Review: ‘Love, Death & Robots’ 3 (2022)

Spoilers abound.

Two overarching impressions. 1) The Telegraph wrote that LDR 3 is about the pitfalls of human greed. I came to a different conclusion. Almost all of the episodes in LDR 3 were about humans meeting the ancient, the mysterious or the new and coming away humbled or humiliated, if they came away at all. It’s an important, but not necessarily interesting, choice of theme at this moment: the apparent centrality of exploitation to the human condition. Perhaps more importantly, LDR 3 seems to reflect on the violence that being good demands of us – call it revolution, survival, whatever – in this age of the banality of greed. Be good. It won’t be easy, but be good.

The second impression is at the end.

Episode 1: [Exit Strategies] The very end of the ending delivers a punch that is immediately humorous but out of sorts with the tone and narrative of the rest of the episode. The rest – in the form of a social commentary of humankind’s last days – was informative coming from robots but nothing quite eye-opening or mind-blowing. But it’s short, so it’s easy to enjoy.

Episode 2: [Bad Travelling] “There’s nothing more terrifying than a man prepared to live by his conviction.” This quote appears in the Netflix series Unabomber, about the manhunt for Ted Kaczynski. This line, or a minor variant of it, apparently originated with Kaczynski and it’s easy to see its imprints on his choice of lifestyle and his radical beliefs about the environment, industrialisation and self-governance. This said, the line has remained with me because it reads like one of the few fundamental truths about the human condition – something you can’t drill further down, something that leads to a fount of insights into what it means to be human. The episode brings this truth to powerful light, and demonstrates how the absolute adherence to doing the right thing – while it may lead to morally desirable outcomes – can appear just as devious as the actions of a chaotic-evil character might.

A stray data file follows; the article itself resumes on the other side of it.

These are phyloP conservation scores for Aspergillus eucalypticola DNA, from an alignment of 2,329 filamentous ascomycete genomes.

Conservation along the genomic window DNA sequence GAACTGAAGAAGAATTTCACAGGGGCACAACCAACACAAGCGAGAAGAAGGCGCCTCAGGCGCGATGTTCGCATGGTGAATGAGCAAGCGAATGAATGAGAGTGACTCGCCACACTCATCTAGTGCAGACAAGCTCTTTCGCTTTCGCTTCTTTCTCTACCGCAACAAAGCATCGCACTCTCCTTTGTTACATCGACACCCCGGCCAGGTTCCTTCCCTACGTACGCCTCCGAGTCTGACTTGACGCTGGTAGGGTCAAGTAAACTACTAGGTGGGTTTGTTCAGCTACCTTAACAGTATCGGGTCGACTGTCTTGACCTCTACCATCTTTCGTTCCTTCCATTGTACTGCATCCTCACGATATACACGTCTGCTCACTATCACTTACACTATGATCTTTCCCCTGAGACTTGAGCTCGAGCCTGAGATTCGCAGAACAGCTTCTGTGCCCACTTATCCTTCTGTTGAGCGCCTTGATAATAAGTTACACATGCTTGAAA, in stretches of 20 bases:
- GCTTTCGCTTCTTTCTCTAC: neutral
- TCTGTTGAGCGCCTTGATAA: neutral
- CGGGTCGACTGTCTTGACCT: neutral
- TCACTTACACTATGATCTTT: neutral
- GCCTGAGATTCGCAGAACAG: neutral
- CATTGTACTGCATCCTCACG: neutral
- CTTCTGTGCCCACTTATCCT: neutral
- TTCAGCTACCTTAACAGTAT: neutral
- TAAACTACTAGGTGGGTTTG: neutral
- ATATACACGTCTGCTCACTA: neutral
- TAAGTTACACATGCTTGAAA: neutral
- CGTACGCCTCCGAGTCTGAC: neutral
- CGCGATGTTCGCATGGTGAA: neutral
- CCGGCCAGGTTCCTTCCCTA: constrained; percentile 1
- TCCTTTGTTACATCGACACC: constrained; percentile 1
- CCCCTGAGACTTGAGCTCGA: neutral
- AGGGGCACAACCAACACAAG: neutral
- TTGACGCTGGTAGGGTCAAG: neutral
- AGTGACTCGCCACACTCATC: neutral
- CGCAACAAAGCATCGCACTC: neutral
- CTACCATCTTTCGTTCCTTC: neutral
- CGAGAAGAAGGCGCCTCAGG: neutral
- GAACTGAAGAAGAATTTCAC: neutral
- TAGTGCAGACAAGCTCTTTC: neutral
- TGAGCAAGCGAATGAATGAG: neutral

Episode 3: [The Very Pulse of the Machine] One thing this episode gets right within the first two minutes is that it resolves a long-standing what-if that two movies have left us with: Prometheus (2012) and The Martian (2015). At the end of Prometheus, Elizabeth Shaw is stranded on an alien moon with the rest of her crew dead and only one spacecraft left to operate, which she intends to use to get to the home-planet of the Engineers. She is determined and focused. Through most of The Martian, Mark Watney has no self-doubt, no anxiety, no panic attack – even though he’s stuck on Mars and needs to find his way back to Earth, and also figure out how to feed himself and keep himself alive. He is instead simply determined and focused. What would it look like to be stranded on an alien world, with the hope of going or returning somewhere, and to have self-doubt as well? This is how this episode of LDR 3 begins – but the problem is that the character quickly consumes some potent drug that makes her high, and the self-doubt is replaced with visual and auditory hallucinations. Ugh.